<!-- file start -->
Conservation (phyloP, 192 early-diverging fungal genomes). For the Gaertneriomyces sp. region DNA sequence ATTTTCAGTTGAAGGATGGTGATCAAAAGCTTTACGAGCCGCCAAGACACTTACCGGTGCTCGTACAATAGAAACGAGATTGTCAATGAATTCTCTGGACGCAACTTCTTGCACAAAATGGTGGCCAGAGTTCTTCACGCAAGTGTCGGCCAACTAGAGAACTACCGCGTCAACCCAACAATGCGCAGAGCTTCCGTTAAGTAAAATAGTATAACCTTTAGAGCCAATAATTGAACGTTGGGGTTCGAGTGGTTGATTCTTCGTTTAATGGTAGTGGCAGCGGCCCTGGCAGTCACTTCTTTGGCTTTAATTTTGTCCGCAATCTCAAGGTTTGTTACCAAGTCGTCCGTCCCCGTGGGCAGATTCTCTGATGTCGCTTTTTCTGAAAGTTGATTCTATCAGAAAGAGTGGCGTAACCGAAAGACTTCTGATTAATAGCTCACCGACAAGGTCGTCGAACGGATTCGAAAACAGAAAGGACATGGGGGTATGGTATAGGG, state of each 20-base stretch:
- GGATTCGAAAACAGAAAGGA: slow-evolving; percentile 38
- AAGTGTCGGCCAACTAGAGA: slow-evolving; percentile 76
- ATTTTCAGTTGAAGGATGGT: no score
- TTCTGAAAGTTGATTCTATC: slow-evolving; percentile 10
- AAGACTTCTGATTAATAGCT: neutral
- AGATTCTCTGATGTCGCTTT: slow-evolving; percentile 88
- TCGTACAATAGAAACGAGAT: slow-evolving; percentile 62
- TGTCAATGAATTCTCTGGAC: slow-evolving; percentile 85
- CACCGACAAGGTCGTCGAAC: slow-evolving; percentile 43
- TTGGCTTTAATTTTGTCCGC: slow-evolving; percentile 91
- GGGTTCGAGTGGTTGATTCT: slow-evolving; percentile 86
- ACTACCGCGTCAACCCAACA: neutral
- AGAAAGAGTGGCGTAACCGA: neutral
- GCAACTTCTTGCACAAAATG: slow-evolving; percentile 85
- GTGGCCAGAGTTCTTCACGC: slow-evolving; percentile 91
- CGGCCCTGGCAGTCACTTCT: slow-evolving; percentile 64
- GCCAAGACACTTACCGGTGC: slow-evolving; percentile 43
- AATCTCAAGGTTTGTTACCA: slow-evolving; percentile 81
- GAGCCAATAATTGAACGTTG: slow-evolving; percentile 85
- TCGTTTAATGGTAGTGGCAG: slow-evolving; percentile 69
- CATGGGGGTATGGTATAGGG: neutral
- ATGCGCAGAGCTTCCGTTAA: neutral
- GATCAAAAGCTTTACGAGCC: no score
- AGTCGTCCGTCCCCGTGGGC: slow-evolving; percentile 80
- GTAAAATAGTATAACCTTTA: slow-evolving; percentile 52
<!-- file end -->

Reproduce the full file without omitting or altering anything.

Conservation (phyloP, 192 early-diverging fungal genomes). For the Gaertneriomyces sp. region DNA sequence ATTTTCAGTTGAAGGATGGTGATCAAAAGCTTTACGAGCCGCCAAGACACTTACCGGTGCTCGTACAATAGAAACGAGATTGTCAATGAATTCTCTGGACGCAACTTCTTGCACAAAATGGTGGCCAGAGTTCTTCACGCAAGTGTCGGCCAACTAGAGAACTACCGCGTCAACCCAACAATGCGCAGAGCTTCCGTTAAGTAAAATAGTATAACCTTTAGAGCCAATAATTGAACGTTGGGGTTCGAGTGGTTGATTCTTCGTTTAATGGTAGTGGCAGCGGCCCTGGCAGTCACTTCTTTGGCTTTAATTTTGTCCGCAATCTCAAGGTTTGTTACCAAGTCGTCCGTCCCCGTGGGCAGATTCTCTGATGTCGCTTTTTCTGAAAGTTGATTCTATCAGAAAGAGTGGCGTAACCGAAAGACTTCTGATTAATAGCTCACCGACAAGGTCGTCGAACGGATTCGAAAACAGAAAGGACATGGGGGTATGGTATAGGG, state of each 20-base stretch:
- GGATTCGAAAACAGAAAGGA: slow-evolving; percentile 38
- AAGTGTCGGCCAACTAGAGA: slow-evolving; percentile 76
- ATTTTCAGTTGAAGGATGGT: no score
- TTCTGAAAGTTGATTCTATC: slow-evolving; percentile 10
- AAGACTTCTGATTAATAGCT: neutral
- AGATTCTCTGATGTCGCTTT: slow-evolving; percentile 88
- TCGTACAATAGAAACGAGAT: slow-evolving; percentile 62
- TGTCAATGAATTCTCTGGAC: slow-evolving; percentile 85
- CACCGACAAGGTCGTCGAAC: slow-evolving; percentile 43
- TTGGCTTTAATTTTGTCCGC: slow-evolving; percentile 91
- GGGTTCGAGTGGTTGATTCT: slow-evolving; percentile 86
- ACTACCGCGTCAACCCAACA: neutral
- AGAAAGAGTGGCGTAACCGA: neutral
- GCAACTTCTTGCACAAAATG: slow-evolving; percentile 85
- GTGGCCAGAGTTCTTCACGC: slow-evolving; percentile 91
- CGGCCCTGGCAGTCACTTCT: slow-evolving; percentile 64
- GCCAAGACACTTACCGGTGC: slow-evolving; percentile 43
- AATCTCAAGGTTTGTTACCA: slow-evolving; percentile 81
- GAGCCAATAATTGAACGTTG: slow-evolving; percentile 85
- TCGTTTAATGGTAGTGGCAG: slow-evolving; percentile 69
- CATGGGGGTATGGTATAGGG: neutral
- ATGCGCAGAGCTTCCGTTAA: neutral
- GATCAAAAGCTTTACGAGCC: no score
- AGTCGTCCGTCCCCGTGGGC: slow-evolving; percentile 80
- GTAAAATAGTATAACCTTTA: slow-evolving; percentile 52